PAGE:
As provided in Bill C-30, the specific claims tribunal act, the members of the specific claims tribunal are to be appointed among sitting Superior Court judges and six of the new appointments to be authorized under the bill are intended to help the Superior Courts to free up experienced judges to take on the new work of the tribunal.

The establishment of this tribunal represents the cornerstone of this government's reform of the specific claims resolution process. The remaining 14 appointments will be allocated among the 6 jurisdictions that have previously submitted compelling requests for more judges.

Each one of those jurisdictions of Nunavik, Ontario, Quebec, Nova Scotia, Newfoundland and Labrador and my home province of New Brunswick have provided detailed submissions to support their requests, and there is no doubt that these six provinces have an immediate need for these new appointments.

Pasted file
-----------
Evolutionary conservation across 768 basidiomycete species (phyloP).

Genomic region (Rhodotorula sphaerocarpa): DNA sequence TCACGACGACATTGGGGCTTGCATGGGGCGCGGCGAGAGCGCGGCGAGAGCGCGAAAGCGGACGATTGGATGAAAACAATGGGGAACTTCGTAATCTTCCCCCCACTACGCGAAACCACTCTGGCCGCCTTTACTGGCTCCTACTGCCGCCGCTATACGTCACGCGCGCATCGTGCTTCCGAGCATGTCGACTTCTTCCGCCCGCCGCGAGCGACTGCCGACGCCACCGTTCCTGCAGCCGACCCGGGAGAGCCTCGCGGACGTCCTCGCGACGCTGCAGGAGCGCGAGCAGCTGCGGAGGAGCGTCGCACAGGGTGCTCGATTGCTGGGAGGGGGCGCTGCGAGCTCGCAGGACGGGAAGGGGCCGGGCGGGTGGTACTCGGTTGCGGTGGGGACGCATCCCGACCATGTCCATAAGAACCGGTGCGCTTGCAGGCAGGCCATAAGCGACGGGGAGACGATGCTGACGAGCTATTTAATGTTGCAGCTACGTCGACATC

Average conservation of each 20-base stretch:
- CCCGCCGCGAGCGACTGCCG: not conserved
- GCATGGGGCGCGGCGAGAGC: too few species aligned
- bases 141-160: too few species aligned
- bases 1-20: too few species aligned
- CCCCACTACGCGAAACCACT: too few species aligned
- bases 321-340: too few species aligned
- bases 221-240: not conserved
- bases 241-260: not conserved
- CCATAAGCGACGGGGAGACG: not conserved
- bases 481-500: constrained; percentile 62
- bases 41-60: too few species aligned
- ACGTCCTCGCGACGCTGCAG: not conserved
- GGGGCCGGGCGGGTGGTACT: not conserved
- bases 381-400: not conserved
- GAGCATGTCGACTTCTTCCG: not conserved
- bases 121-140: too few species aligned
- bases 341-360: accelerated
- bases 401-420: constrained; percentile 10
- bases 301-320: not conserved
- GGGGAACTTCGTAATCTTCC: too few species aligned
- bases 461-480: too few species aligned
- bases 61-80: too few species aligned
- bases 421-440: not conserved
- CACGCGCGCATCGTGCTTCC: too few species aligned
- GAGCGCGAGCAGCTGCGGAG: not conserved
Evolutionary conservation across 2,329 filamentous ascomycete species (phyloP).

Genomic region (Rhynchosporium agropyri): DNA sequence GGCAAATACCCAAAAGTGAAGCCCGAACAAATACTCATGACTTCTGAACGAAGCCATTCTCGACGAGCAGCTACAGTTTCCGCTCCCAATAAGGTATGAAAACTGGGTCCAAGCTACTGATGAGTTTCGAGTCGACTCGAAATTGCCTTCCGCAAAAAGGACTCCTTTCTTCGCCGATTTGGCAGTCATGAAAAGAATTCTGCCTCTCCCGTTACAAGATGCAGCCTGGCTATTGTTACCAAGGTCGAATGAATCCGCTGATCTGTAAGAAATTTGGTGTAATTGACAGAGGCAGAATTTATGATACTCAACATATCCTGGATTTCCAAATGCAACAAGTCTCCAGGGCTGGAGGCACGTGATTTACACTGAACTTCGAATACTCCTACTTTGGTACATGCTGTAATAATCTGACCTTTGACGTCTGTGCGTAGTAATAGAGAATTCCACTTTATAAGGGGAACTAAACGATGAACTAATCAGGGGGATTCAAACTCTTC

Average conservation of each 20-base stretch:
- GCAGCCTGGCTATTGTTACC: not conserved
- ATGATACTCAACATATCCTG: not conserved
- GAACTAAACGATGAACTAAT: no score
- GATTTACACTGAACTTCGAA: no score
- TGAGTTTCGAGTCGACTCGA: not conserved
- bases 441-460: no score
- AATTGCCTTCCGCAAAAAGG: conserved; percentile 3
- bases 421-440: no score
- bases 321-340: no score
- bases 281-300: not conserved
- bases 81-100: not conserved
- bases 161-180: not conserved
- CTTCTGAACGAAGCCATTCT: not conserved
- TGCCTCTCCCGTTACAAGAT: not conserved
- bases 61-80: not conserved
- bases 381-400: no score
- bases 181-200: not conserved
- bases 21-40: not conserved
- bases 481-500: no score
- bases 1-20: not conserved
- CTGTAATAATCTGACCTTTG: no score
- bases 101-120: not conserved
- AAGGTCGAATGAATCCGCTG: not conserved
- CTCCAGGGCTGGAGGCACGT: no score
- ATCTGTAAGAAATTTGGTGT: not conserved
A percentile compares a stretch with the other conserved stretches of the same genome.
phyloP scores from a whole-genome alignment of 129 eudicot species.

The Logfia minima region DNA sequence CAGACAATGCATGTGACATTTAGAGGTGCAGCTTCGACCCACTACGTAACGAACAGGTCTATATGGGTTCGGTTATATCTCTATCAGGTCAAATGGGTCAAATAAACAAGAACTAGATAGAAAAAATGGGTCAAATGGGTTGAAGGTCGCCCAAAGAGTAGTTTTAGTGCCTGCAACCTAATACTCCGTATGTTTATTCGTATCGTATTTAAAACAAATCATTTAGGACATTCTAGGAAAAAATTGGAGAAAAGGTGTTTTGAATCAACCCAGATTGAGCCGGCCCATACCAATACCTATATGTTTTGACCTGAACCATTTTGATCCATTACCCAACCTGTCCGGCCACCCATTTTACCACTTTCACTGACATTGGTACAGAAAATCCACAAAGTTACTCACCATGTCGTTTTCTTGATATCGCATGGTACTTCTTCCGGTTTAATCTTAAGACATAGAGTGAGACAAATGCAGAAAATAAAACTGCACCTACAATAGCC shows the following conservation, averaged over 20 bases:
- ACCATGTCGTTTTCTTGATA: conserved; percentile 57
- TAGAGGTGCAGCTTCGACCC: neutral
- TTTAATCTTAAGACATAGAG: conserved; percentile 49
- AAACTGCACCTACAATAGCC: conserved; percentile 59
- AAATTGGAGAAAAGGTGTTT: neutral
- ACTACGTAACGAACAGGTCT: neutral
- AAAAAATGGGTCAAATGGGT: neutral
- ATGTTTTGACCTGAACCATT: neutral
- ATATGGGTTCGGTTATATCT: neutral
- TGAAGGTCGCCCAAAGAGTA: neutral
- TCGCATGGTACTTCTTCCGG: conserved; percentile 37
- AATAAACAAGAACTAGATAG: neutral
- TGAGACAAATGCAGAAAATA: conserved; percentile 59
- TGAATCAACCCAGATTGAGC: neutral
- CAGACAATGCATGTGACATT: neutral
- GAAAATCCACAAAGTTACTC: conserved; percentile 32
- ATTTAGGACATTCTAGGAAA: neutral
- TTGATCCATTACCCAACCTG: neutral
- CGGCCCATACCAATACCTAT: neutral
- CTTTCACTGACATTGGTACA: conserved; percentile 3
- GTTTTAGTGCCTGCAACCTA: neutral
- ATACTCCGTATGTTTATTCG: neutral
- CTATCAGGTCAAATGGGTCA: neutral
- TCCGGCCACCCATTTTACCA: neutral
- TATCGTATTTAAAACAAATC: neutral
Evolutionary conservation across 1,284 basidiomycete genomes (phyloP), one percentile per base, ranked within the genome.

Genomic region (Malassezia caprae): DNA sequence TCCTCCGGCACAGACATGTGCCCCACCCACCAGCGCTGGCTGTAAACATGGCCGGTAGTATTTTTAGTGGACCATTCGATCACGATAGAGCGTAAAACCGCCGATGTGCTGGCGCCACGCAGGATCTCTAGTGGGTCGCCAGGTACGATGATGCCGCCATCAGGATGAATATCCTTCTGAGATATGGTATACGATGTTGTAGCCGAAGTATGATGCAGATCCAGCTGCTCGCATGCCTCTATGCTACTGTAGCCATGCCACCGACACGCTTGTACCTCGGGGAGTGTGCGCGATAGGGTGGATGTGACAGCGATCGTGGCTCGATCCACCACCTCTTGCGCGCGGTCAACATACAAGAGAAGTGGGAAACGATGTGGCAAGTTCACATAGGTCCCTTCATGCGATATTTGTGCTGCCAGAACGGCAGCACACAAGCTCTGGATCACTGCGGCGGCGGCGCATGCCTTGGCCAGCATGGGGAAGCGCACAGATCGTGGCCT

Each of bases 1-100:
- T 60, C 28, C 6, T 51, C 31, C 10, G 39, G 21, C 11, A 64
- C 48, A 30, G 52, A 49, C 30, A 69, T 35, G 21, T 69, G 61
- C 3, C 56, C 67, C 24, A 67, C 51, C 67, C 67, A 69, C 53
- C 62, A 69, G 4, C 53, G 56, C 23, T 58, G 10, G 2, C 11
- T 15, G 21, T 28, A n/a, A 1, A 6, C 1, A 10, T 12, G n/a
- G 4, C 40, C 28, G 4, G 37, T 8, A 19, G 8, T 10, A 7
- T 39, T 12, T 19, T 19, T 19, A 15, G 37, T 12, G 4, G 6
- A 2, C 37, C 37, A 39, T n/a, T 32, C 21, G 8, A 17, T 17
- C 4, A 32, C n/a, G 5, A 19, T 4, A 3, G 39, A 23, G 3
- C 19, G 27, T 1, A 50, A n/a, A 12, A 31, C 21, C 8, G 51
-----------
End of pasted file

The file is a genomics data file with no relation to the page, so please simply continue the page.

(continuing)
The Standing Committee on Justice and Human Rights gave careful consideration to this bill and approved it without amendment, which is key. All parties in this House support this bill because we recognize that there is a real and pressing need for new judicial resources within our trial courts, and so do our chief justices, our judges, members of the bar and, most important, Canadians who are involved in our judicial system.

As well, the first nations communities look forward to having access to the effective and independent process offered by the specific claims tribunal. We certainly do not expect that this amendment is the answer, because it is not the answer to all future requirements of the courts. However, it does respond to the clear needs of the six affected provinces at this time. Our government has made it very clear that we are open to considering future requests for additional judges in due course and when that need is clearly demonstrated, as it has been in this case. When that occurs, the government will respond appropriately.

Before I close, I want to make one final important point about playing politics with our courts and the judges who preside over our courts.